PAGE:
I love this fable, although I realise that statements like this are often cited in criticisms of the Frankfurt School scholars – that they lived in too much material comfort, too distant from practical political struggles, etc. Nevertheless, I think it can be important to acknowledge that intellectual work involves a level of privilege and a level of distance – and, however disturbing it can be that similar privileges and choices may not be freely available to anyone who wishes to pursue them, access to a certain level of privilege may be integral to critique. When consistent choices “favour the tyrant”, critique may be characterised precisely by its lived inconsistency with emancipatory ideals – a complex subject position that Benjamin also seemed to regard as intrinsic to a reconfigured historical materialism:

Whoever has emerged victorious participates to this day in the triumphal procession in which the present rulers step over those who are lying prostrate. According to traditional practice, the spoils are carried along in the procession. They are called cultural treasures, and a historical materialist views them with cautious detachment. For without exception the cultural treasures he surveys have an origin which he cannot contemplate without horror. They owe their existence not only to the efforts of the great minds and talents who have created them, but also to the anonymous toil of their contemporaries. There is no document of civilization which is not at the same time a document of barbarism. And just as such a document is not free of barbarism, barbarism taints also the manner in which it was transmitted from one owner to another. A historical materialist therefore dissociates himself from it as far as possible. He regards it as his task to brush history against the grain.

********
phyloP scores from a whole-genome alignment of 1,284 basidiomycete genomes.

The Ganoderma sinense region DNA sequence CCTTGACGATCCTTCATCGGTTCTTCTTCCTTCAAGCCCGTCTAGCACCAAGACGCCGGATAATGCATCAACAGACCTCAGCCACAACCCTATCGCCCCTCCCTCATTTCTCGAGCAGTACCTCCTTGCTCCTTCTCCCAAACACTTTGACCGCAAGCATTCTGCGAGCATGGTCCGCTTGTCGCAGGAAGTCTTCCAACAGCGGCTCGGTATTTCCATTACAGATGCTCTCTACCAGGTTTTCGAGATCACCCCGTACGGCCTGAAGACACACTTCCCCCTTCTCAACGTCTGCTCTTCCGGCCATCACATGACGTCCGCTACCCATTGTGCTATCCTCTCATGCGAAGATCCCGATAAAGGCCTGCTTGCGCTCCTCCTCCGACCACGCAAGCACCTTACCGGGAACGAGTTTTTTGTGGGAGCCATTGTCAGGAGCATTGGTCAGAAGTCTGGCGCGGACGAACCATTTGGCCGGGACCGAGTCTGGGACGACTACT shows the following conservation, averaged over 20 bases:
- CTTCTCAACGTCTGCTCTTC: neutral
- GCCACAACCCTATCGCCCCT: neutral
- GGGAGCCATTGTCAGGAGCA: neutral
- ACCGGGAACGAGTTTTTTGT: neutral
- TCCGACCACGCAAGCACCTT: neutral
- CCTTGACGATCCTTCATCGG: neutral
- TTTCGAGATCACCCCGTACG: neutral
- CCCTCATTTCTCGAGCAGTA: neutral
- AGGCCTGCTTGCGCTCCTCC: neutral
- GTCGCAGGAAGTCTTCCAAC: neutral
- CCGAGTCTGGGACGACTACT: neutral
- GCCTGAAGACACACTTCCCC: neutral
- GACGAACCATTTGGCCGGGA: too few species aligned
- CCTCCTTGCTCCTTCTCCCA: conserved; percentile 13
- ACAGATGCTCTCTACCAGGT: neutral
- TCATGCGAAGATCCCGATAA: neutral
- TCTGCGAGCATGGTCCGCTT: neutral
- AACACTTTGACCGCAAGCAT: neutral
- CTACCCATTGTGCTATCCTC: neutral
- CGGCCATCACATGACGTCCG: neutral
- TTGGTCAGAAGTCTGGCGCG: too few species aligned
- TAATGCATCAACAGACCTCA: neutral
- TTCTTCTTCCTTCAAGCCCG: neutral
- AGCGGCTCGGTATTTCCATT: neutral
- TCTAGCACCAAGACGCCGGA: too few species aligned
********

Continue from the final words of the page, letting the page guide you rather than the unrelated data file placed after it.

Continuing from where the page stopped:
Kerim Friedman from Savage Minds has recently been writing his own series of posts about what kinds of knowledge academics produce, reflecting on whether we can regard knowledge as cumulative, on whether anthropological knowledge in particular “matters” for government policy at the present time and, most recently, on whether we hold some responsibility for how our published words might come to be used. In this final post, Kerim cites a passage from Adrienne Rich’s “North American Time” (the original poem is available in full here) relating to the ways in which published words persist, and come to be reappropriated in unanticipated – and sometimes horrific – ways when historical circumstances shift around them:

II
Everything we write
will be used against us
or against those we love.
These are the terms,
take them or leave them.
Poetry never stood a chance
of standing outside history.
One line typed twenty years ago
can be blazed on a wall in spraypaint
to glorify art as detachment